Invesco Canada blog

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Brian Schneider | August 8, 2017

Interest-rate outlook: Long-term U.S. rates now more dependent on global monetary policy

After hitting lows for the year in June, 10-year government bond yields rose to a two-year high of 1.89% in July,1 as the Bank of Canada (BoC) unsurprisingly increased its benchmark rate from 0.50% to 0.75%.2 The accompanying statement was upbeat as well, brushing off softer inflation numbers as temporary. The BoC’s optimism will probably keep the possibility of another rate hike alive at each of its upcoming meetings. We expect interest rates in Canada to rise from current levels, but we are looking for signs that rates may have topped out in the short term.

United States

We expect solid U.S. economic growth to continue, and we believe inflation is likely to remain low for the next several months before moving higher in 2018. This does not affect our forecast for the U.S. Federal Reserve (Fed) to begin tapering its reinvestment program in September. However, inflation data will be critical in determining when the Fed raises the federal funds rate again. If inflation stays low, this may not occur until mid-2018. In our view, global monetary policy will continue to be the main driver of long-term U.S. rates, with tighter European Central Bank (ECB) policy and a rising global term premium likely to push them higher by the end of this year.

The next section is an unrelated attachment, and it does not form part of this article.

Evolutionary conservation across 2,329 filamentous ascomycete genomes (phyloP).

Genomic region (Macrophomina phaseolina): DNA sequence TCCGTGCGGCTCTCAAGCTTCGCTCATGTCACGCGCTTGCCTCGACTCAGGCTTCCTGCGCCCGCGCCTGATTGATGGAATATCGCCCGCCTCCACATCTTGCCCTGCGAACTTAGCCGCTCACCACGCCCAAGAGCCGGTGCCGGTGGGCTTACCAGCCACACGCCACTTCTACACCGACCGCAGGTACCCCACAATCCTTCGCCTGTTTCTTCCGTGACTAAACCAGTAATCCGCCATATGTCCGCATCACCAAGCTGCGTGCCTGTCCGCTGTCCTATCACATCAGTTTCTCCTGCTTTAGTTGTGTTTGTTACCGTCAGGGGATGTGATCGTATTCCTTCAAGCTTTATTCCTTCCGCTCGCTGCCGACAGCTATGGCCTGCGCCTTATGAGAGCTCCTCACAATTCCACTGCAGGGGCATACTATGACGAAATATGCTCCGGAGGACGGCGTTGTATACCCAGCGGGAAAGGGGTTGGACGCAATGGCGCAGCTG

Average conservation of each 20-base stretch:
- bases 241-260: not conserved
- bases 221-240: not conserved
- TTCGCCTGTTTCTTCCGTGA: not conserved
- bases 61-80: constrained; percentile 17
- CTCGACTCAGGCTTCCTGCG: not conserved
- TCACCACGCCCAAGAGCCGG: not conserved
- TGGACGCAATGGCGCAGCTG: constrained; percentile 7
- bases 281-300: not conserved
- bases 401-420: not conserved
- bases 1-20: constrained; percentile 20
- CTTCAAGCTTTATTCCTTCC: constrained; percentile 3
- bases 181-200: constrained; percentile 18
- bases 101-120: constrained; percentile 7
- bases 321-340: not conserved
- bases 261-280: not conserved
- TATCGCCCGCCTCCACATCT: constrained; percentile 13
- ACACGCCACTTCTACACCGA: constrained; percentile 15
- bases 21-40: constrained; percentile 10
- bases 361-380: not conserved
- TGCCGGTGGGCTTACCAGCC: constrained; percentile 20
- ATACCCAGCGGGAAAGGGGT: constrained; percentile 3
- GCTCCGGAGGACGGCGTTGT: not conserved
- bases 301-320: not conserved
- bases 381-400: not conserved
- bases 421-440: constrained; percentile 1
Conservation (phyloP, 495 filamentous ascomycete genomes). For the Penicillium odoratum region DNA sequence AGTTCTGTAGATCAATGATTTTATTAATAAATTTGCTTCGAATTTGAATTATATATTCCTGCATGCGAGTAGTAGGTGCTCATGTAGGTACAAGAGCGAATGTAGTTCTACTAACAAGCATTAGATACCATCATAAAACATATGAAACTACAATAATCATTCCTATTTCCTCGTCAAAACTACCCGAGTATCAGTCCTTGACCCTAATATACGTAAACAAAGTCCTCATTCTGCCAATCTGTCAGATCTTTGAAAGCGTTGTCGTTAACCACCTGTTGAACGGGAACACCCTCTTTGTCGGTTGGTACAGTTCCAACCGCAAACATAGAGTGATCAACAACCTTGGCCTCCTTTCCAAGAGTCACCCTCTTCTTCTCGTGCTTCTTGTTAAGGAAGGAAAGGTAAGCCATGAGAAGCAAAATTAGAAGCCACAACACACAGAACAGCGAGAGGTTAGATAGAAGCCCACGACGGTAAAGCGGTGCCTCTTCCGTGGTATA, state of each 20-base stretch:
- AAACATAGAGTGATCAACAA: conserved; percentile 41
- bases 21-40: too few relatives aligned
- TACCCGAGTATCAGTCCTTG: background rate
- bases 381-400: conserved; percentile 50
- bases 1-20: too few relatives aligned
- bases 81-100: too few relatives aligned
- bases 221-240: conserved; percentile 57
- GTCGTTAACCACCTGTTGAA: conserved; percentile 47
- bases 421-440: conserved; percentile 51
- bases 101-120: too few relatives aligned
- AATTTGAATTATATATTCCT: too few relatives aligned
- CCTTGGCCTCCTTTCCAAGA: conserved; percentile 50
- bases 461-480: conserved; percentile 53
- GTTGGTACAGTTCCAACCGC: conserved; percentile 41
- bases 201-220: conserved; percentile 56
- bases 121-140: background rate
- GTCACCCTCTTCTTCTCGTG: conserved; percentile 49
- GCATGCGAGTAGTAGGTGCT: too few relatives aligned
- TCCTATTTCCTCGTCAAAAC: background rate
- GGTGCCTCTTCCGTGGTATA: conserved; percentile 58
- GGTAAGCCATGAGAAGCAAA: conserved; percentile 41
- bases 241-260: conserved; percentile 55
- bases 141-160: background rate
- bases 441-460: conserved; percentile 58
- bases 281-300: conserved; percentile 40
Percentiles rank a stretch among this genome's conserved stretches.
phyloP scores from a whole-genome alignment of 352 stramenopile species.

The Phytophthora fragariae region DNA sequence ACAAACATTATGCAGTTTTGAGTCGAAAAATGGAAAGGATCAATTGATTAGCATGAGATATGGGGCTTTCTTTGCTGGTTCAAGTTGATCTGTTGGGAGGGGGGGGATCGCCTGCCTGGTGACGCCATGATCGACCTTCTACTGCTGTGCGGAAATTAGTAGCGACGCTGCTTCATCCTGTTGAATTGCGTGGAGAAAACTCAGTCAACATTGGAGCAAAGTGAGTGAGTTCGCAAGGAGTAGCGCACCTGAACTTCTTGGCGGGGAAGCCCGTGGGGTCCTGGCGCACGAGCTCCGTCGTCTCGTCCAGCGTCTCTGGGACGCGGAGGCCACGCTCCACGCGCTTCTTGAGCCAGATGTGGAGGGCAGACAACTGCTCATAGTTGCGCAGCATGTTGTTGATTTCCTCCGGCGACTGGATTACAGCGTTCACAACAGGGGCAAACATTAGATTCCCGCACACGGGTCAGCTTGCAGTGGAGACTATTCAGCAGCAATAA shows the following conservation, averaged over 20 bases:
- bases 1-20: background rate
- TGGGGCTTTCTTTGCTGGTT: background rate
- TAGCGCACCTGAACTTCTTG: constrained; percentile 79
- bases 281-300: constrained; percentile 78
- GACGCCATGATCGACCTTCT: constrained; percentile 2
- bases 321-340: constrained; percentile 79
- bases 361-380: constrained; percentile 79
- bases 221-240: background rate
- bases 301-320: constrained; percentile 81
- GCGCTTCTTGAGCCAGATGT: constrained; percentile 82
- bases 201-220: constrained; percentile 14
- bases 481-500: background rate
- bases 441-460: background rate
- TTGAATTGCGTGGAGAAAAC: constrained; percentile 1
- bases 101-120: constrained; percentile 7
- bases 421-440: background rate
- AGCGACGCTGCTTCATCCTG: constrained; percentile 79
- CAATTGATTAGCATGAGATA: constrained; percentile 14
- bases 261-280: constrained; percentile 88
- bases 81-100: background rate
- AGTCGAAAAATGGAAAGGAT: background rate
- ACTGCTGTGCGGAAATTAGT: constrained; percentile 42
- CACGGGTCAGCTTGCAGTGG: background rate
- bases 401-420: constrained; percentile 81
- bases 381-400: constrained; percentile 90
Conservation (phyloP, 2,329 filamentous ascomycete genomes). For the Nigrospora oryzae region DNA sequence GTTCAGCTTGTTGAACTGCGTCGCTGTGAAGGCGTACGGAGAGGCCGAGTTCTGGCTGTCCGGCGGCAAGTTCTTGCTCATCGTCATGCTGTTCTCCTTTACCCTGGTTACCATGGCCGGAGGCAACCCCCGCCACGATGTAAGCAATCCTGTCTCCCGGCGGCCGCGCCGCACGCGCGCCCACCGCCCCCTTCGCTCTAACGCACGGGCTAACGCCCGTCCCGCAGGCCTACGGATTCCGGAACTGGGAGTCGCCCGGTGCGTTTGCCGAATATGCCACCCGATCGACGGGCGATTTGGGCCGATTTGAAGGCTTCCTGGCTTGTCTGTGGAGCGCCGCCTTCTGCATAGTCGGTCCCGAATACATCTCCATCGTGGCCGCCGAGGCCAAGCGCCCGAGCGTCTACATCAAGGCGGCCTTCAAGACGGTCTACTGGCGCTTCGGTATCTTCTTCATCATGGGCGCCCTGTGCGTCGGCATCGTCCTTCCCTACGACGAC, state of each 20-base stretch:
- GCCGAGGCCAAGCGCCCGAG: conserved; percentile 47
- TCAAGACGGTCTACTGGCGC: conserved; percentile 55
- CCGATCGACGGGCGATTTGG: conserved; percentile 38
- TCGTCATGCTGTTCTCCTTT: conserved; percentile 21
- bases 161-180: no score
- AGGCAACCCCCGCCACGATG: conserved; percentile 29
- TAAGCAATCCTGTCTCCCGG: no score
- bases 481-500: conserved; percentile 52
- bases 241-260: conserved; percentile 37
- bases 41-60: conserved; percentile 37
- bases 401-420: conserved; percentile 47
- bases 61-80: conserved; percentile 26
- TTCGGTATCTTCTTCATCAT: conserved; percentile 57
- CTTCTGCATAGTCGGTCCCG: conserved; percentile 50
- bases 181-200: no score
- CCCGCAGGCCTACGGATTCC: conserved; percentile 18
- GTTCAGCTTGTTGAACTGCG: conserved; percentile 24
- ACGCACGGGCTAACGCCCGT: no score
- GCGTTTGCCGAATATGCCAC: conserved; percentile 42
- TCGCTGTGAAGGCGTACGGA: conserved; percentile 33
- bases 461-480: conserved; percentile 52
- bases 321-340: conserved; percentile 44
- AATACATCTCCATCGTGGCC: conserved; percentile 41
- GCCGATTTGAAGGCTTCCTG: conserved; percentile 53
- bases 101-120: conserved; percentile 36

Economic growth in the eurozone has continued to improve. The rebound in growth and the modest bump in inflation (still below the ECB target) have elicited some less dovish rhetoric from ECB Governing Council members. We now expect the ECB to taper its quantitative easing program further in January 2018, lowering bond purchases to €40 billion a month. The ECB may increase interest rates at some point during the next 12 months but the probability of such a move has fallen in recent weeks, as the euro has continued to appreciate and inflation slipped to 1.3% in June from 1.4% in May and 1.9% in April.3


The onshore Chinese government bond yield curve bull steepened as short-term rates fell faster than long-term rates in the first half of July. Short-term rates dropped thanks to abundant liquidity, while long-term rates were relatively stable. Risk appetite is expected to fall sharply following the government’s strong remarks in the National Financial Work Conference, which is positive for government bonds in the medium term. In the near term, strengthening financial regulation and deleveraging efforts together with tax payments are likely to create short-term volatility in liquidity conditions. Post-conference, we expect government bonds to outperform in the second half of 2017 while credit spreads, especially for lower credit quality issuers, likely have room to widen.


The Japanese economy continues to grow in excess of its potential, with leading indicators suggesting that this recent trend will likely continue. Prime Minister Abe’s approval rating has deteriorated somewhat of late as he has become associated with a number of domestic scandals. However, we believe that the prime minister will switch his focus from his personal agenda preferences (such as constitutional reform) to growth-enhancing measures going forward. If he does, voter support should rebound. Japanese government bond yields continue to trade in a very tight range of 0% to 0.1%, and we expect that range to hold.4 The Bank of Japan will likely maintain current policy but continue to reduce the monthly rate of asset purchases as long as conditions permit.

United Kingdom